Defining the Boundaries of Genetic Research
Revolutionary discoveries in genetics and biotechnology, such as genetically modified food and animal cloning, present significant challenges for the world's governments. Each new discovery gives rise to public concern related to ethical, legal and social issues. Despite years of careful public and academic consideration of these issues, governments at all levels continue to struggle with how to address them.
To date, few meaningful regulatory responses have emerged - largely due to such challenges as rapid technological development, changing social values, and a lack of consensus regarding the nature and severity of public concern. But as growth in genetics and biotechnology expands, so too, does interest in health law; governments need reliable, informative data that will facilitate the development of sound policies and regulations.
No one understands this more than University of Alberta professor Timothy A. Caulfield. As Chair in Health Law and Policy, Professor Caulfield is undertaking a number of large research projects to explore the on-going legal and ethical issues associated with genetics and biotechnology. The projects will address both general issues and issues related to specific areas, such as stem cells research. And since many are interdisciplinary in nature, Professor Caulfield plans to collaborate with experts in diverse fields, such as economics, philosophy, sociology, and anthropology.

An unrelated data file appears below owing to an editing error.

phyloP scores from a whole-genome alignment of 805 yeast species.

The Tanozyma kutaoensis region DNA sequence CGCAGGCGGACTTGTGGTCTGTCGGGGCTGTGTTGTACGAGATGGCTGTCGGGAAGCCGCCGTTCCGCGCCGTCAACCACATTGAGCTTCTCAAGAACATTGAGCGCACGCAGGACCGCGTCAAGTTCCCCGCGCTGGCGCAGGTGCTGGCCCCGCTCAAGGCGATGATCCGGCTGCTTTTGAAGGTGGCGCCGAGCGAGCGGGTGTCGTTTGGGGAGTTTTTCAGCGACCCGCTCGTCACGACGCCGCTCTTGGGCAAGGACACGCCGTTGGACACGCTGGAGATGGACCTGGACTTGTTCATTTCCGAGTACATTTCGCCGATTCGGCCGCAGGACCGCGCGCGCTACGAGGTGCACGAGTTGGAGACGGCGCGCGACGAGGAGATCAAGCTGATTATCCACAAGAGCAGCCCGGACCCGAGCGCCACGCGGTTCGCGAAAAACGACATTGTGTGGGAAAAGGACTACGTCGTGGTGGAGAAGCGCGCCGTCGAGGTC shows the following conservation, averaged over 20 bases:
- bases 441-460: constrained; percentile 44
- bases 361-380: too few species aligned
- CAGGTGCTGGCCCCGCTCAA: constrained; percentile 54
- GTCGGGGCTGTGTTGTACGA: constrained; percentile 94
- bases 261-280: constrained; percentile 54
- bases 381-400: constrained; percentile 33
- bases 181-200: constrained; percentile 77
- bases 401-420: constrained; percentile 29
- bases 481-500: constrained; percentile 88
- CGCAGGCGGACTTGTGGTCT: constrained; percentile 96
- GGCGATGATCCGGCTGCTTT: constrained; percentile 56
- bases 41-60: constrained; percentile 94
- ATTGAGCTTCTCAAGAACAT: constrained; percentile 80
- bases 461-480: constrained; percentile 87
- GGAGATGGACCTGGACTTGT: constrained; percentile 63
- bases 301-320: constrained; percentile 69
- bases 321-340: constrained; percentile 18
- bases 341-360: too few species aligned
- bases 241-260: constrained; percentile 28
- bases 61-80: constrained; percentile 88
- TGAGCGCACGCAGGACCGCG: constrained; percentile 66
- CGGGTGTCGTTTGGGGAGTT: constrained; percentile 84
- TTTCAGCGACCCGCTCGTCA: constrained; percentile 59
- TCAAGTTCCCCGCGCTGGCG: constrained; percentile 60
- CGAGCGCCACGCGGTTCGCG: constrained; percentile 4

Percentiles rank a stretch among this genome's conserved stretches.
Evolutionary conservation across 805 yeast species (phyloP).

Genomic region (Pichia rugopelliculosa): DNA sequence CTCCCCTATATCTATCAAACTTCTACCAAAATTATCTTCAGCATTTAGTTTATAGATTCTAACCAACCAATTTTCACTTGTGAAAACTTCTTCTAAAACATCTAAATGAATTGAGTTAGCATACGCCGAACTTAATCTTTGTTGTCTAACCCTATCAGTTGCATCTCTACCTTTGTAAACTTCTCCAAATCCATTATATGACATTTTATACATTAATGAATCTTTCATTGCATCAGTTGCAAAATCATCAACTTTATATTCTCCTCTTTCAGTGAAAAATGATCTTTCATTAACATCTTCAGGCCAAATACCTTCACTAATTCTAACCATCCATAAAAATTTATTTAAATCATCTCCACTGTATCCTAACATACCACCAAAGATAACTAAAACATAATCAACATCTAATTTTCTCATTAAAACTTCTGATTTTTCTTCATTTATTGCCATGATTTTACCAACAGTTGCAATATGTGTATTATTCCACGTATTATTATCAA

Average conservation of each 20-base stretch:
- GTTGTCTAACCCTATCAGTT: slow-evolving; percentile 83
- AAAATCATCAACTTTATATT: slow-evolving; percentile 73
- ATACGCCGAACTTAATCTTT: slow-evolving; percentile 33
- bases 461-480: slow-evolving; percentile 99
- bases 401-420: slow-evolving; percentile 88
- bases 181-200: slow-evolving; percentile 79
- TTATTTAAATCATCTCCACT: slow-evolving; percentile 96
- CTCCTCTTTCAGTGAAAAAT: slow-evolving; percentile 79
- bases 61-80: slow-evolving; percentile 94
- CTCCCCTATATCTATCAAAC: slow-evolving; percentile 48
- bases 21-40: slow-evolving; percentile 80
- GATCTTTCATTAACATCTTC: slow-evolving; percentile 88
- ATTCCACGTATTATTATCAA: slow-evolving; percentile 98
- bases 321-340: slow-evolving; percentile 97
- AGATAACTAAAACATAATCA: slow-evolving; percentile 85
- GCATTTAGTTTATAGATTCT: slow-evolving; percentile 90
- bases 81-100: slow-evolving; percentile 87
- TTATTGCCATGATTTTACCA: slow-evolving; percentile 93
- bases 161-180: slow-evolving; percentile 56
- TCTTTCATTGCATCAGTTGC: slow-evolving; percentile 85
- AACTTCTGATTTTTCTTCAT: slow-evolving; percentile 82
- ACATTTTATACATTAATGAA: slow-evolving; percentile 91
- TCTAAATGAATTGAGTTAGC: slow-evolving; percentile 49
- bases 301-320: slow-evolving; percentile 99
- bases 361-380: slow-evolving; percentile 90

Although the goals of each initiative may differ, there are common themes. These include: identifying and clarifying the legal and ethical concerns associated with genomic technologies; exploring how these concerns affect the perceptions and values of citizens, consumers, policy makers, researchers, and industry; critiquing existing relevant regulatory and policy making frameworks; and making recommendations for future regulatory policy.
In addition to publication in leading legal, medical and scientific journals, Professor Caulfield's work should further discussion among the world's decision makers with regard to the legal, ethical and social dimensions of the "genetic revolution." In turn, this will aid development of more appropriate biotechnology and genetic legislation.